- Some banks and investors are spooked. Some developers have struggled to get financing as investors worry about a softening market, rising costs, and a tarnished image as many media outlets (especially the conservative ones) portray Seattle as a site of civic unrest, homelessness, and (gasp!) rampant progressive policymaking. Some investors are especially averse to government-imposed requirements like Seattle’s Mandatory Housing Affordability (MHA) inclusionary zoning program that add costs.
- Permitting is still complex and slow. A slow permitting process could be the final nail in the coffin for many projects. In an uncertain market where financing is hard to come by, trying to pencil out a project with two to three years of permitting limbo at the start just makes the rhythm and timing that much more difficult.
Such a complex and slow permitting process risks not just drying up the housing pipeline, but also distorting who can compete in the market and what gets built. Maritz said Seattle’s complicated permitting system helps established developers by raising the barrier to entry for new entrants. Bigger firms with experience getting projects permitted in Seattle and access to capital to sit on properties during protracted land use fights and code correction cycles are highly advantaged in this system. Conversely, if helping newcomers and small builders getting their projects off the ground is a goal, Seattle has designed an obstacle maze rather than a system to nurture them. (I was going to make a permitting flowchart, but it was complicated and varied enough by project type that I gave up.)
One way many builders are responding, including Maritz’s firm, is focusing on small housing units to cover Seattle’s expensive land and material costs. “We’re proud of what we do there; we’re continuing to build in Seattle, but we have a real blind spot for family housing,” Maritz said. “We don’t have a good strategy for family housing in Seattle.”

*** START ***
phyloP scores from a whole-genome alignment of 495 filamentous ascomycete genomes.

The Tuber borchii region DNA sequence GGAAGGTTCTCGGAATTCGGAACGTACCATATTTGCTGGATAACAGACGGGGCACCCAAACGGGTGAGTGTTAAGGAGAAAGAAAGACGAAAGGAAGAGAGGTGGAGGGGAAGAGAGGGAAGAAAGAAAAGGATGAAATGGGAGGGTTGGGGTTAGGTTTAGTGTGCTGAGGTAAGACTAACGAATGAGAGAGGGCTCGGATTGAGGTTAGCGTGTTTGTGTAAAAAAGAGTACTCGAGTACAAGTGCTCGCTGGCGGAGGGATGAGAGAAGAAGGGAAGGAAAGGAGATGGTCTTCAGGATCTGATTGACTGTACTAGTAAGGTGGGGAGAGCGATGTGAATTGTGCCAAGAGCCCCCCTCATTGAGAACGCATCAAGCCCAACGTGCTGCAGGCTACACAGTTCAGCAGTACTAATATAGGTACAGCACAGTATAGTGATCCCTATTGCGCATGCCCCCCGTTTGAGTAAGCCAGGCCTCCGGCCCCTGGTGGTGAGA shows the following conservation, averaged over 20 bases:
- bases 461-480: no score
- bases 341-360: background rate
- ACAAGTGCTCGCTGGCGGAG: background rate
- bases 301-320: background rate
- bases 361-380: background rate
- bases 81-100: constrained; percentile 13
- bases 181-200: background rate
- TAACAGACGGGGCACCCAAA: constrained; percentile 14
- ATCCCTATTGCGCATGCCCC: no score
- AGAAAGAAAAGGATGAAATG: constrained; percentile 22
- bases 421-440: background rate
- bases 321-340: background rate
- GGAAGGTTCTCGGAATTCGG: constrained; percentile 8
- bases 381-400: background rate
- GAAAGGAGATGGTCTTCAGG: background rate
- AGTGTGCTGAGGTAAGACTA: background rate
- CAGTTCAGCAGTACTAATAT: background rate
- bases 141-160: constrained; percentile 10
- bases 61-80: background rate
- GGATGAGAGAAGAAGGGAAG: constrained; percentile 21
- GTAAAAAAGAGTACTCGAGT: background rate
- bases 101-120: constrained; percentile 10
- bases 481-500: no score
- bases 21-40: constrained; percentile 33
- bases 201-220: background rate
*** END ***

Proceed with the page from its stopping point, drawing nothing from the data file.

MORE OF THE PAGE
Maritz is the developer on an intriguing project in the Central District that aims to be a model for market-rate developments to provide below-market rents and community value by thoughtful design. He has teamed up with architect Donald King and Schemata Workshop on the Acer House project to pursue an Afrofuturist design aspiring to be culturally relevant in this historically Black neighborhood. Early designs pair 400-square-foot studios with some family-sized units and first-floor daycare center. Acer House, Maritz told Capitol Hill Seattle Blog, could be the “first truly anti-racist private sector development here in Seattle.” The project is still at the Early Design Guidance stage of design review and is seeking a contract rezone from the Seattle City Council for an extra story of height. So, it remains to be seen if the project vision can be realized.
Beyond smaller units and seeking to forge new models, some developers are heading for the hills.
“When I talk to my peers, developers about our size, they’re all moving and doing townhouse developments on the Eastside in Bothell, places like that where there’s better availability of land, lower cost of construction, and a red-hot housing market,” Maritz said.